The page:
Like I have blogged before, I don’t think this is African nationalism at work, but there certainly is an ideology at work here. Chipkin has a point.

And it’s not an ideology found only on our shores. It exists world wide but has a particular negative impact in this country where very real power are in the hands of black South Africans.

Ideology blinds people to their own deeply held beliefs an ideas. Pierre de Vos, Constitutional Law blogger, who roundly condemns Qwelane, but fails to see how his past utterances contribute to the problem is a case in point.

Pierre certainly is not an African Nationalist or a racial Africanist, but he is beholden to the general left discourse that invokes colonialism and apartheid as a matter of course and that still is widely accepted as gospel.

He like many other lefties (John Pilger’s recent weak explanation for the Mugabe phenomena springs to mind) regularly abrogates black agency and responsibility when seeking to explain South Africa’s and Africa ills.

I can demonstrate how self defeating these arguments can be.

In another article in April (before the publicised xenophobic violence) this year Pierre laments on his blog the sentencing of a number of Egyptain men for being gay and wondered why this is not covered in the press more widely.

‘Why do we not get to read about this flagrant abuse of human rights in our local papers? While the newspapers report every move from Zimbabwe, every farm invasion and every utterance from Mugabe’s thugs and while opposition parties and now even the ANC seems to be clamouring for President Mbeki to “do something” about Zimbabwe, there is not a peep from anyone about this scandalous abuse of the rights of innocent and defenseless individuals in another African country.’

In response at the time I commented that like the Egyptian case, the murder of South African farmers (as opposed to Zimbabwean farm evictions) and Somalis were not covered by the press either:

‘Pierre sometimes I think many South Africans including you are caught in a parallel universe of prejudice…

…even English speaking SA newspapers hardly cover SA farm murders so we cant expect UK ones to do so. Compare this to the farm murder in the Mark Scott-Crossley (who was white and the accused) case. It was covered by every UK newspaper I could lay my hands on.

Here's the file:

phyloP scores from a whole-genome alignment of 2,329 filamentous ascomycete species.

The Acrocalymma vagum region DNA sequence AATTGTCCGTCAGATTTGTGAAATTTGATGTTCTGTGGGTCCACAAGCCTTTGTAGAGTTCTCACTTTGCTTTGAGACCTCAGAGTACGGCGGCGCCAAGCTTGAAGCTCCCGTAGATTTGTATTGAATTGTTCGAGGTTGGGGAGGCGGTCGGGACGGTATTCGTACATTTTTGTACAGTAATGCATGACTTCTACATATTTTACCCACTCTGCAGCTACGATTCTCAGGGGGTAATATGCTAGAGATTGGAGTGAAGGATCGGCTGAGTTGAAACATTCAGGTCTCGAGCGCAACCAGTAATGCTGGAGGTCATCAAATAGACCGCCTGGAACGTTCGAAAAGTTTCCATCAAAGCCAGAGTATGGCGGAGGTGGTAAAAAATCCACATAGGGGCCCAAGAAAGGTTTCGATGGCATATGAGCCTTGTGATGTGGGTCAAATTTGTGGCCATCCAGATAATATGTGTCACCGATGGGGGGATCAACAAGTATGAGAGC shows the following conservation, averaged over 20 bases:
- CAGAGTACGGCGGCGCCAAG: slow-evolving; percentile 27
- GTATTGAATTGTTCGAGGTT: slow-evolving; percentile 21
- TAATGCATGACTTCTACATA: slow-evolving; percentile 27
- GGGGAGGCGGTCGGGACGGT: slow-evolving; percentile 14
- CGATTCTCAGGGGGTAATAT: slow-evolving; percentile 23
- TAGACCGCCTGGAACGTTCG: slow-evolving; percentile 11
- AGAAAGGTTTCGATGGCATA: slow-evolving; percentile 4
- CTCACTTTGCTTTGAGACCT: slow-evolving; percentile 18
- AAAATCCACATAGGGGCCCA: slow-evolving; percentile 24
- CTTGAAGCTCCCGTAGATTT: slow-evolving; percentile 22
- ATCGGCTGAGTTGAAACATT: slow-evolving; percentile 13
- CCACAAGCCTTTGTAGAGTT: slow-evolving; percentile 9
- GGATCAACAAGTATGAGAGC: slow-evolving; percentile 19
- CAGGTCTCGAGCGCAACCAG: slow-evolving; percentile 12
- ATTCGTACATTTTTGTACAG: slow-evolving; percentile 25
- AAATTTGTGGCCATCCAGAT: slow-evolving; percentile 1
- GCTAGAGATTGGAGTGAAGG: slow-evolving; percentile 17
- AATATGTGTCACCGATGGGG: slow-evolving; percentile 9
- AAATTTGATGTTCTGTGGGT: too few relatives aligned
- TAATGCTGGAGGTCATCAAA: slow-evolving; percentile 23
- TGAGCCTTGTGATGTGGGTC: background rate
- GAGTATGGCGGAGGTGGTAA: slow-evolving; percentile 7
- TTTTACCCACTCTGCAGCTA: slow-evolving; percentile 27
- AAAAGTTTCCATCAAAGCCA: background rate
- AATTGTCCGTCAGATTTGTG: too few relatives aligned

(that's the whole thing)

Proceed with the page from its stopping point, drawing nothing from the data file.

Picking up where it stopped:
The relentless xenephobic killings of Somalis since 1997 in SA are a another case in point. How many serious reports can you find about that in SA or international newspapers. Very very few. Somalis don’t matter to anyone it seems and besides they are being killed by blacks which makes for even more of a non story.’

To which he replied:

‘I for one would not choose to focus on farm murders in South Africa as I do not see it as a pressing human rights issue. This is because the farmers are NOT being persecuted or murdered by the state or agents of the state, but by fellow citizens completely independent of the state, they are not targeted because they form part of a group that have traditionally been marginalised and oppressed and the scale of the killings is modest compared to the kind of mass murder that happens in many parts of the world.’

I disagree. Like lesbians and foreigners, white farmers are a vulnerable minority. But the fact that their murders don’t get column inches in the newspapers is not a consequence of their identity.

It is a consequence of the identity of their attackers and the dominant discourse that seeks to consistently pin responsibility to western colonialism and deny black responsibility.

“A consequence of its legacy of white supremacy and apartheid”

When Googleling for information about the murder of lesbians in South Africa, I came across an American blog, named rather aptly – The Primary Contradiction. In a post titled ‘Rape and murder of South African lesbians‘ and tagged ‘white supremacy’ the following was written:

‘Like the United States, South Africa is a deeply misogynist, racist, and homophobic society, a consequence of its (our) legacy of white supremacy and apartheid. It has one of the highest per capita sexual violence rates in the world, and women who identify as lesbians or who are thought to be LGBT are routinely targeted for rape. Police are often unresponsive to this violence and insensitive to its victims. Perhaps not surprisingly, misogynist-homophobic violence often hits Black women and girls the hardest.

Despite the tremendous achievements that LBGT people have gained in South Africa over the years, most notably the legalization of same-sex marriage, homophobic hate crimes remain an ever-present threat in society, as they do here in the States. As people brainstorm strategies for combating the violence, the deeply entrenched remnants of colonialism that feed this violence cannot be ignored.’

Two commentators objected to the allusion that this hate crime was a white problem. A white South African lesbian who said as much were cast as subliminally racist by one Julian and Yolanda.

Lerato, a South African black lesbian countered:

‘It is clear that you have no idea of what is happening in South Africa. The girls in question were my friends.The were murdered and brutally raped by BLACKS!!!!! Like I was gang raped – by BLACKS!! As Landi said it was cultural. Before you want to lift your opinion you should understand my community, my culture! It is an insult in South Africa to be GAY! Let go of the old excuse of rasism. Not everything in the world is about rasism or the whites.The only place where we can truly be “Lesbians” are amongst the white gay people. Between the Blacks we get spat on. We focus on the problems that we face as gays not as blacks.’